Friday 5 June, Bennetts Lane Jazz Club
As I enter Bennetts Lane in the heart of the city, I am greeted by a long line of patrons keenly anticipating what will no doubt be the showcase to conclude this year’s Melbourne International Jazz Festival. New York heavy-weight tenor saxophonist Joe Lovano is reuniting talents with well-respected and notable pianist Paul Grabowsky, accompanied by fellow Australians Philip Rex (double bass) and Dave Beck (drums).
As the crowd awaits the group to board the bandstand, the atmosphere inside the club is electric, buzzing with casual banter, some nervous grins and the clinking of wine glasses.
From the moment his horn receives it’s first breath, Lovano’s robust energy and vitality are evident. His tone is characterised by warmth, resonance, fullness and sensitivity. The first tune “Folk Art” starts with a solo introduction on tenor, accompanied by the piano and then joined by the drums and inter-weaving conversation between bassist Philip Rex and Grabowsky. The free-falling improvisation is punctuated by highly-charged melody and motif; developed and reworked throughout the piece.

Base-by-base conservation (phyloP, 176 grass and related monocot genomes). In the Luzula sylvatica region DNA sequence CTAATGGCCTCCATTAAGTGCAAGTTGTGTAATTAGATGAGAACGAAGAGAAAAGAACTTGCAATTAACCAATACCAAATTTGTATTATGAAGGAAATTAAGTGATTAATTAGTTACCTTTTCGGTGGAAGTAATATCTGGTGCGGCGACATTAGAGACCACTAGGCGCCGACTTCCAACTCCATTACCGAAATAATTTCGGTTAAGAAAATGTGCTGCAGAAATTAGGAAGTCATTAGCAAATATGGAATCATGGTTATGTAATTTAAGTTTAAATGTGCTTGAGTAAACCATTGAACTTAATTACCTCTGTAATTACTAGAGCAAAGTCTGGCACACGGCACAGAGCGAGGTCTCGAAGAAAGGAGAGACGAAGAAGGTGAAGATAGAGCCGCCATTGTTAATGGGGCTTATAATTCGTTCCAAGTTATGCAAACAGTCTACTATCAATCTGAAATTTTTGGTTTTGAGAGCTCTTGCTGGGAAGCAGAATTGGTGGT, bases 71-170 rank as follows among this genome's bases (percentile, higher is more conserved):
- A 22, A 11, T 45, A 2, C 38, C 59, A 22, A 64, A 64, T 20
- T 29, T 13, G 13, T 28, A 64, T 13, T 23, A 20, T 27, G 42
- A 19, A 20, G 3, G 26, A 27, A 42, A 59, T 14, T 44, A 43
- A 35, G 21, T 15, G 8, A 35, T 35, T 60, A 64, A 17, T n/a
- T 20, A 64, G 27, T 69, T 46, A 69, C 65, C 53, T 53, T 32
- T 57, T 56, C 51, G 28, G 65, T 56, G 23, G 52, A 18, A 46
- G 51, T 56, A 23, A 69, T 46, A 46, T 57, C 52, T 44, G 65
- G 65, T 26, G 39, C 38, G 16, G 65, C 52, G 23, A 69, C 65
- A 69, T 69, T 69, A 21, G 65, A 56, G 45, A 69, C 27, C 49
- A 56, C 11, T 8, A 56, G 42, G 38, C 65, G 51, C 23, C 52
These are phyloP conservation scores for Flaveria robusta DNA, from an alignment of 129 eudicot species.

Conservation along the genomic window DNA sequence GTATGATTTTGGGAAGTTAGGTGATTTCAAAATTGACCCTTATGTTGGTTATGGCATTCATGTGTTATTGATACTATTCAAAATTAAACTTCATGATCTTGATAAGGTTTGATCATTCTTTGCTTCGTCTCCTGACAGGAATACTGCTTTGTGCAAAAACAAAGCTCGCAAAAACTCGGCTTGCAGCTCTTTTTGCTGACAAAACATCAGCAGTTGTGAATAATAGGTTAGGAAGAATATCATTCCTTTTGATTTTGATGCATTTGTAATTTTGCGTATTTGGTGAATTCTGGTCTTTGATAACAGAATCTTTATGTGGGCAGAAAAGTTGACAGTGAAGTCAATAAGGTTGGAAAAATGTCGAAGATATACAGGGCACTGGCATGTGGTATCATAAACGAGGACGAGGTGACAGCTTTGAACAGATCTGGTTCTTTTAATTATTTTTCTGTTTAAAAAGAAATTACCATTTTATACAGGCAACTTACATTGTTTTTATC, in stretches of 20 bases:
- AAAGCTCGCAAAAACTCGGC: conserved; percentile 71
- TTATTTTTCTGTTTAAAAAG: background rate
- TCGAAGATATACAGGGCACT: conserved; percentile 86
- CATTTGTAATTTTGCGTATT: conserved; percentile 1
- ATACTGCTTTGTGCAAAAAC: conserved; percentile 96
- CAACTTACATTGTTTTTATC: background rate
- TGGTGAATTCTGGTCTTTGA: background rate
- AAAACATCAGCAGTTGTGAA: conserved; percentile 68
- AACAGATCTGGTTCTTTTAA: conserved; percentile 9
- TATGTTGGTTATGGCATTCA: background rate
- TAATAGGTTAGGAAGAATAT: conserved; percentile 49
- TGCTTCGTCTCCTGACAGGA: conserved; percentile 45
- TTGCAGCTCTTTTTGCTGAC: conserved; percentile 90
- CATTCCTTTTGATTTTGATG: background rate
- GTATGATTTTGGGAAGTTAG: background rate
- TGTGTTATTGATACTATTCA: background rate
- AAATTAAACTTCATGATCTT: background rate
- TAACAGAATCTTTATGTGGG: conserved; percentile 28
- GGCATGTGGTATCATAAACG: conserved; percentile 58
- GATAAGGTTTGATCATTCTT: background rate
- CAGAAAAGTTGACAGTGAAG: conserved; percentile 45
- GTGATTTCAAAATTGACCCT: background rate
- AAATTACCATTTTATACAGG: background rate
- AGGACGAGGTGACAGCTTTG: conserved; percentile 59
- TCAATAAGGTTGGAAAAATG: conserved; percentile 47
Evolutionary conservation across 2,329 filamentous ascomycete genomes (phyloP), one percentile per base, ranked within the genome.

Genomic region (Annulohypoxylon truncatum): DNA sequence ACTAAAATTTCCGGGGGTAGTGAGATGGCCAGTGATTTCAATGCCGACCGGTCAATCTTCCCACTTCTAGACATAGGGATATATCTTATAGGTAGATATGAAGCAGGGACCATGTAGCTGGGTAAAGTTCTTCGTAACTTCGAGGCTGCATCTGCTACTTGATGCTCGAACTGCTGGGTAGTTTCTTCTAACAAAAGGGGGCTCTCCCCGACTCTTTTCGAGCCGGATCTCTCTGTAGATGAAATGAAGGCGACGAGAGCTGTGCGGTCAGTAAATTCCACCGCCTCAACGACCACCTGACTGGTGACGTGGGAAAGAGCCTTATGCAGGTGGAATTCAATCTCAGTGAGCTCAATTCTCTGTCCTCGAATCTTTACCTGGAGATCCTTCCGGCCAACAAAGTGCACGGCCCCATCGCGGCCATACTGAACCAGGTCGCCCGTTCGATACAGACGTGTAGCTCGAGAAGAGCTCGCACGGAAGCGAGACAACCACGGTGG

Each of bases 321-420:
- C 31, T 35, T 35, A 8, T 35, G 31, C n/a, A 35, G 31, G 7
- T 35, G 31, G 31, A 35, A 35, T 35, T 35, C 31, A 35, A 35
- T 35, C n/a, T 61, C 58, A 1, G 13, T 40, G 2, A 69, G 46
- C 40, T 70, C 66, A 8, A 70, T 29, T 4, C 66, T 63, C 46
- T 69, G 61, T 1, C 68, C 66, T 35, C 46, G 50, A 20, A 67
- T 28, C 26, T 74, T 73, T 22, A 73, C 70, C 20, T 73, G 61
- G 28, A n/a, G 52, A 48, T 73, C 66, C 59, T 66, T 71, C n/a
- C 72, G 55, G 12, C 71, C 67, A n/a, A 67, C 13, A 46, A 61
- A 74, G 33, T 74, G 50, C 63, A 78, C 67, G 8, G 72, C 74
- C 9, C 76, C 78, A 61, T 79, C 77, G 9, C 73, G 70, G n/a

Lovano’s improvisation is forged on an assured foundation of melody, steeped in the tradition of the arts forefathers, but modernised by his approach to rhythm, through displacement, embellishment, and ever-present awareness of self.
The groups rendition of Ornette Coleman’s “Lonely Woman” is an unassuming ballad, featuring the nuances and sensibilities shared between the tenor saxophone and the piano before a segue into Rex’s bass solo, highlighting his wonderfully lyrical sound and melodic approach.
The combined forces of Beck and Rex is formidable. The section works in unison like a single-minded machine, organically complementing the free- spirited style of playing of both Grabowsky and Lovano. Collectively they could not have grooved harder if they tried. This is the reason we play jazz!
Floating through this journey of contrasting textures, psychedelic colours, intensity and fidelity we come to Rodgers and Hart’s emotional “It’s Easy to Remember”. It reminds me of a 1960’s Blue Note recording with it’s raw beauty and earthy soul. Finally, our night ends on a literal high with the uplifting gospel-influenced, groove-injected version of the tenorist’s “Fort Worth” which again demonstrates creativity and artistry at it’s pinnacle.
There couldn’t have been a more fitting conclusion to celebrate the end of the Melbourne International Jazz Festival and on a slightly sadder note, the end of an era for our great town’s most iconic Jazz Club Bennetts Lane. The crowd’s enthusiastic applause not enough to coax a reprise…leaving us satisfied but wanting more.
Reviewer Lee Moore is a Melbourne based saxophonist. He has spent time living and playing in both Adelaide and Chile.